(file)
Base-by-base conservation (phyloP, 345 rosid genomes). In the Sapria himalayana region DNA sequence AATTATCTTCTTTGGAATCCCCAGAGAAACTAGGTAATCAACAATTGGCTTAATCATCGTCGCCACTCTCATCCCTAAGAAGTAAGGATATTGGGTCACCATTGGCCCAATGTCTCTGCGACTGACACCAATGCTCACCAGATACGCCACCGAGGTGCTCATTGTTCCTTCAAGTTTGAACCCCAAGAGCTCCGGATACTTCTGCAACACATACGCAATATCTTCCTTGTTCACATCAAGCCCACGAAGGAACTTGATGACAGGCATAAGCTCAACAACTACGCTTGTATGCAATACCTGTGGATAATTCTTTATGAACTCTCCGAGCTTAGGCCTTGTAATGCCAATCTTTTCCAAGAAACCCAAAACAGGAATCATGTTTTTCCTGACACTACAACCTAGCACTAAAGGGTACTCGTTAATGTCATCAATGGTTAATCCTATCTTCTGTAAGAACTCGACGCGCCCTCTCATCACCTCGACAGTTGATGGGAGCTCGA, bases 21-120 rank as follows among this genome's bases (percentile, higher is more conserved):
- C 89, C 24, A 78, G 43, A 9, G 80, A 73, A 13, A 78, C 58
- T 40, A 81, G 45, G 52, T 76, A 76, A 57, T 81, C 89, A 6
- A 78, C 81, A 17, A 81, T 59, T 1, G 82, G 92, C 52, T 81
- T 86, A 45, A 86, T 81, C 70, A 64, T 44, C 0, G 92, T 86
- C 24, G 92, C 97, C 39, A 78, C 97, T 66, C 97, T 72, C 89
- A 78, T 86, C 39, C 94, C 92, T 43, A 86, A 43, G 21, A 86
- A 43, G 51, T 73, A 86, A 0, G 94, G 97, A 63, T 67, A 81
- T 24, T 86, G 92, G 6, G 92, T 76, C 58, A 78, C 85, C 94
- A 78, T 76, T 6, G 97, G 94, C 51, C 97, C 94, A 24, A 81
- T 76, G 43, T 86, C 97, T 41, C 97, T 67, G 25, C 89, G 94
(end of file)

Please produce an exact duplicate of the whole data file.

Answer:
Base-by-base conservation (phyloP, 345 rosid genomes). In the Sapria himalayana region DNA sequence AATTATCTTCTTTGGAATCCCCAGAGAAACTAGGTAATCAACAATTGGCTTAATCATCGTCGCCACTCTCATCCCTAAGAAGTAAGGATATTGGGTCACCATTGGCCCAATGTCTCTGCGACTGACACCAATGCTCACCAGATACGCCACCGAGGTGCTCATTGTTCCTTCAAGTTTGAACCCCAAGAGCTCCGGATACTTCTGCAACACATACGCAATATCTTCCTTGTTCACATCAAGCCCACGAAGGAACTTGATGACAGGCATAAGCTCAACAACTACGCTTGTATGCAATACCTGTGGATAATTCTTTATGAACTCTCCGAGCTTAGGCCTTGTAATGCCAATCTTTTCCAAGAAACCCAAAACAGGAATCATGTTTTTCCTGACACTACAACCTAGCACTAAAGGGTACTCGTTAATGTCATCAATGGTTAATCCTATCTTCTGTAAGAACTCGACGCGCCCTCTCATCACCTCGACAGTTGATGGGAGCTCGA, bases 21-120 rank as follows among this genome's bases (percentile, higher is more conserved):
- C 89, C 24, A 78, G 43, A 9, G 80, A 73, A 13, A 78, C 58
- T 40, A 81, G 45, G 52, T 76, A 76, A 57, T 81, C 89, A 6
- A 78, C 81, A 17, A 81, T 59, T 1, G 82, G 92, C 52, T 81
- T 86, A 45, A 86, T 81, C 70, A 64, T 44, C 0, G 92, T 86
- C 24, G 92, C 97, C 39, A 78, C 97, T 66, C 97, T 72, C 89
- A 78, T 86, C 39, C 94, C 92, T 43, A 86, A 43, G 21, A 86
- A 43, G 51, T 73, A 86, A 0, G 94, G 97, A 63, T 67, A 81
- T 24, T 86, G 92, G 6, G 92, T 76, C 58, A 78, C 85, C 94
- A 78, T 76, T 6, G 97, G 94, C 51, C 97, C 94, A 24, A 81
- T 76, G 43, T 86, C 97, T 41, C 97, T 67, G 25, C 89, G 94